March 29, 2012 02:15:40 GMT
The Country Music Hall of Famer and banjo pioneer has died of natural causes on Wednesday, March 28 morning in a Nashville hospital at the age of 88, his son Gary confirms.
Country music industry has lost one of its legends. Bluegrass icon Earl Scruggs, who popularized a 3-finger banjo-picking style, passed away on Wednesday, March 28 morning. According to his son Gary, the Country Music Hall of Famer died of natural causes at the age of 88 in a Nashville, Tennessee hospital.
As news of Scruggs' passing spread, condolences began to pour in from the country music world. Grand Ole Opry tweeted, "We're saddened by Earl Scruggs' passing. He truly helped create the bluegrass sound & we're forever grateful. Prayers for his family," while singer Chely Wright simply wrote, "Rest In Peace, Earl Scruggs. A member of a lovely, talented family."
Banjoist and Punch Brothers member, Noam Pikelny, only has praises for the late musician. "Earl Scruggs was the bedrock. His contributions to banjo & bluegrass are of such mythical proportions that he always seemed immortal to me," he wrote in two tweets. "But the day has come- Earl has passed, leaving a legacy of music that that will delight and inspire for the ages. Mr. Scruggs, thank you."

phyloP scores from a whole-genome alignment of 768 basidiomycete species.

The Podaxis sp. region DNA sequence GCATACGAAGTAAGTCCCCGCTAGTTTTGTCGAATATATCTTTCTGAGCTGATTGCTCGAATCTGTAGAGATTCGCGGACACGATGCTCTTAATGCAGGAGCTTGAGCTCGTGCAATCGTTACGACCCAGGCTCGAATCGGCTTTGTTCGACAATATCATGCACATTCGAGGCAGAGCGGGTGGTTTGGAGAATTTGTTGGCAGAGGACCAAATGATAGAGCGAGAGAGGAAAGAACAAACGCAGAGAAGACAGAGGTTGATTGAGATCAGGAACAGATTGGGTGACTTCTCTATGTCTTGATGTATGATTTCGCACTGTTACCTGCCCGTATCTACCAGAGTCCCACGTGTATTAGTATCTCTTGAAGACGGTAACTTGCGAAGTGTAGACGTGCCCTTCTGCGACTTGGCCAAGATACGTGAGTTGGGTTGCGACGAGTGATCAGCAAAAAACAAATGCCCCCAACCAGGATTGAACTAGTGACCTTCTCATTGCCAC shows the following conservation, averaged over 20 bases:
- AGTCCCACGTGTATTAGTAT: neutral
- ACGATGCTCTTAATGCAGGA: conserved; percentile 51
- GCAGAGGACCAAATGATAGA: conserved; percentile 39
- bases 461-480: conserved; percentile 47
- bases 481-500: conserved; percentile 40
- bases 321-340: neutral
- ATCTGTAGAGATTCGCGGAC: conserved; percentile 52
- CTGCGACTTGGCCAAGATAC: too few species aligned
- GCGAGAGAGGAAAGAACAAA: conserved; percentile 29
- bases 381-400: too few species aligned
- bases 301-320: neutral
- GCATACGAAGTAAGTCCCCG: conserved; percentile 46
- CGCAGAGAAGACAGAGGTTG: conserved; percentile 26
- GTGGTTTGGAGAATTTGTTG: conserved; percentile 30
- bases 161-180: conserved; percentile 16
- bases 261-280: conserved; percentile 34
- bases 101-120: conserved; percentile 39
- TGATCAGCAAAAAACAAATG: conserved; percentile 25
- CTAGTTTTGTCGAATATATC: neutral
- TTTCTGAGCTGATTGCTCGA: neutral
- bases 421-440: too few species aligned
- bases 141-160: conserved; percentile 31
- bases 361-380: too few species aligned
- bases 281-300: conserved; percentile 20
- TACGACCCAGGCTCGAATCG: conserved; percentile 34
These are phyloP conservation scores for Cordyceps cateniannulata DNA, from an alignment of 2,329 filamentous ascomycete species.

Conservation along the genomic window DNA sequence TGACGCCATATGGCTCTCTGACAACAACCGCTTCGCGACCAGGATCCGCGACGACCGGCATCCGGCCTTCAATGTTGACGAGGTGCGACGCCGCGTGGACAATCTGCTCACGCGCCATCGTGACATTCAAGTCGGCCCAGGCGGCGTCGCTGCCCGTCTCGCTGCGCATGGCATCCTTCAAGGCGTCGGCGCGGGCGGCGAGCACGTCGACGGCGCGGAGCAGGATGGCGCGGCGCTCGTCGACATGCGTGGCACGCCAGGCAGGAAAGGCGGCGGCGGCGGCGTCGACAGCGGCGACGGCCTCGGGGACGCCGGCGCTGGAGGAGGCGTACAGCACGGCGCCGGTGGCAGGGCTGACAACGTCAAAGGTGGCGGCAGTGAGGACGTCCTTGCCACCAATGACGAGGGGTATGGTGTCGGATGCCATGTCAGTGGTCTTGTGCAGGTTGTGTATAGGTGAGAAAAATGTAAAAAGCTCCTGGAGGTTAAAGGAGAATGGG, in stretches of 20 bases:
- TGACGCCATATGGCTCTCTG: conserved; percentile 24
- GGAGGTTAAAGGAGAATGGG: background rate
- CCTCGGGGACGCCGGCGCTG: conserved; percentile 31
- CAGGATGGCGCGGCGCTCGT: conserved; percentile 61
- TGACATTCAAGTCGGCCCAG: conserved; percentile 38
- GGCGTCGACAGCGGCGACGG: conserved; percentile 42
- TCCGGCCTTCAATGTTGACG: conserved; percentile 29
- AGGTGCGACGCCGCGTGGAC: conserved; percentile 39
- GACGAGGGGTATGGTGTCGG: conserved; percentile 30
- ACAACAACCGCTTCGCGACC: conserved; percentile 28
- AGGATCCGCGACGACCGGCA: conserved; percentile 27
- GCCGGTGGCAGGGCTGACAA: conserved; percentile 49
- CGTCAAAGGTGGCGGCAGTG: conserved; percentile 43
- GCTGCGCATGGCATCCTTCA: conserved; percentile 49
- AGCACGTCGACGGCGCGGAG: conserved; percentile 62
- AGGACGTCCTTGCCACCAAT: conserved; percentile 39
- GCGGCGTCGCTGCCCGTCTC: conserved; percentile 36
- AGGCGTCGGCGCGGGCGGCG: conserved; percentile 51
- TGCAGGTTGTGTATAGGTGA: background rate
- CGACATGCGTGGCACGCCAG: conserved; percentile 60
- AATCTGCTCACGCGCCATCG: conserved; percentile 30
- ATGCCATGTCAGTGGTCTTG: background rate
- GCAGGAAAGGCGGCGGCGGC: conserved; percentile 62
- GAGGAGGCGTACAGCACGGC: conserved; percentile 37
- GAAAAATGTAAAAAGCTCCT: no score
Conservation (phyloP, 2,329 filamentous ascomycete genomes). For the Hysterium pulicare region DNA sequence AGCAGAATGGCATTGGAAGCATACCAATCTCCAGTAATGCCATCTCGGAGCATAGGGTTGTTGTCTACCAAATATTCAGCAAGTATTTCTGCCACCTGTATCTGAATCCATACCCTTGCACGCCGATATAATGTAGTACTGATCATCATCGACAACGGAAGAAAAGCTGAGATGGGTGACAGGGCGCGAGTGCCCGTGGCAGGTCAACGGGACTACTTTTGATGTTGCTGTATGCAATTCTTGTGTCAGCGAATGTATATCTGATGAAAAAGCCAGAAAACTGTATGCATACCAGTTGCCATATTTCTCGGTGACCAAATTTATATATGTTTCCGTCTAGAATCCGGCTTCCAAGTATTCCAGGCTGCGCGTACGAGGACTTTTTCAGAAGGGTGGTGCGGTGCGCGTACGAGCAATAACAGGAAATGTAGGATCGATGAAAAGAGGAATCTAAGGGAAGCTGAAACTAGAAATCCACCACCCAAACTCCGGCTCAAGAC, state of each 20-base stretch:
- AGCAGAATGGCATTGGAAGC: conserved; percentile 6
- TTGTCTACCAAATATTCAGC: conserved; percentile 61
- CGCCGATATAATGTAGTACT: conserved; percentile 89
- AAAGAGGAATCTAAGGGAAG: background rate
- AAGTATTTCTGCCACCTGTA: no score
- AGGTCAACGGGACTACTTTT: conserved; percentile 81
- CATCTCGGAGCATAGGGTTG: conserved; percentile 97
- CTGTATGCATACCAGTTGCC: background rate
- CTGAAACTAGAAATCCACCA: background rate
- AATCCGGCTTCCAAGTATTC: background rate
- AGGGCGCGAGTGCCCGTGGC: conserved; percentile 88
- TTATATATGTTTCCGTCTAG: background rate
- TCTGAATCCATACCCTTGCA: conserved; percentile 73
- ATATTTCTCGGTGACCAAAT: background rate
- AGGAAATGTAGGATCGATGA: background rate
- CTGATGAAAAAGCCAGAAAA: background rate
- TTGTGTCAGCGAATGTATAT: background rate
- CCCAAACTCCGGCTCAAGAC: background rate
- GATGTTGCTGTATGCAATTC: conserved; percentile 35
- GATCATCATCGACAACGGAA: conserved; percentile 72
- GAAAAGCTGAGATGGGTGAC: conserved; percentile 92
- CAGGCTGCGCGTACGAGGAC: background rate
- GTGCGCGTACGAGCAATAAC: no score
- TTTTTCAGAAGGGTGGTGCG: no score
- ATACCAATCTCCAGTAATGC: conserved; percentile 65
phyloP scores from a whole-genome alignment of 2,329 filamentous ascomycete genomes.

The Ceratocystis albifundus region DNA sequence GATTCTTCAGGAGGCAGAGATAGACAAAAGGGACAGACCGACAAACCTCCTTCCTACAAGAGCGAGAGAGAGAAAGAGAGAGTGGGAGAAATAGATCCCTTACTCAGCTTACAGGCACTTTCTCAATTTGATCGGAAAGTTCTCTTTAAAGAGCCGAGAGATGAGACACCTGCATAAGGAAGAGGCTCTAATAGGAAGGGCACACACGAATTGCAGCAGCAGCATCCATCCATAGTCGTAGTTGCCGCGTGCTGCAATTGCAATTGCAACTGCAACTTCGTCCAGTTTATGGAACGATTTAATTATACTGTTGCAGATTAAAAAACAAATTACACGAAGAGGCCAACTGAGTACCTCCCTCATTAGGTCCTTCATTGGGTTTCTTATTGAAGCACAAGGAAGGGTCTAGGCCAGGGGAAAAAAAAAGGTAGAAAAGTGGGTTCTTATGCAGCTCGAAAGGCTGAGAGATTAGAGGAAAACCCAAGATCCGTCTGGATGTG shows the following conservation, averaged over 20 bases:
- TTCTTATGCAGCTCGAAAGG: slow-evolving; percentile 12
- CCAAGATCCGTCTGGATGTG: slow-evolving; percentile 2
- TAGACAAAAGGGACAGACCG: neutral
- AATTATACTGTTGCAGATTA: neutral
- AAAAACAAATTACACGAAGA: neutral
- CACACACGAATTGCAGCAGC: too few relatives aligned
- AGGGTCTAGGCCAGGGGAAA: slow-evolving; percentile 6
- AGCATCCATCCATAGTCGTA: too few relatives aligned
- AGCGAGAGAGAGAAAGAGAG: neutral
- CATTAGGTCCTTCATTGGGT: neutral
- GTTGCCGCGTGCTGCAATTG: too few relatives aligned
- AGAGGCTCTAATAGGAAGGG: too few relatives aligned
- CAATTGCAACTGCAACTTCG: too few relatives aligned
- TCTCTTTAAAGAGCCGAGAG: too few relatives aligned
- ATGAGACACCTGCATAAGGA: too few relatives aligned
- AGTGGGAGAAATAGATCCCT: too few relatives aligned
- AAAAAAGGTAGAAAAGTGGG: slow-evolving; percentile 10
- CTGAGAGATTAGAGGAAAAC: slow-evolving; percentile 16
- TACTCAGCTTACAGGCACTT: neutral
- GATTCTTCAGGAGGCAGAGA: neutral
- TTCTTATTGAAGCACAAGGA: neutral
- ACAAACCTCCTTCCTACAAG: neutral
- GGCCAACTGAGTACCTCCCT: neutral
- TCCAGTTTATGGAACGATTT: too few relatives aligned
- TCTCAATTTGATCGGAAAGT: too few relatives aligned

A number of Hollywood stars also took time to pay tribute. Jackson Rathbone wrote, "My inspiration for learning the banjo... You will be missed," Steve Martin posted, "Earl Scruggs, the most important banjo player who ever lived, has passed on," and Ed Helms tweeted, "Rest in peace Earl Scruggs. An American legend and a personal hero."
Born in Shelby, North Carolina, Scruggs joined Bill Monroe's Blue Grass Boys in late 1945. When he left the band in early 1948, he joined forces with Lester Flatt to form the Foggy Mountain Boys. The collaboration lasted until 1969. He then started a new band that features three of his sons, the Earl Scruggs Revue.
Scruggs is best known for "Foggy Mountain Breakdown", which was selected for the Library of Congress' National Recording Registry in 2005, and "The Ballad of Jed Clampett", which served as the theme song of '60s TV show "The Beverly Hillbillies." He was inducted together with Flatt in the Country Music Hall of Fame in 1985.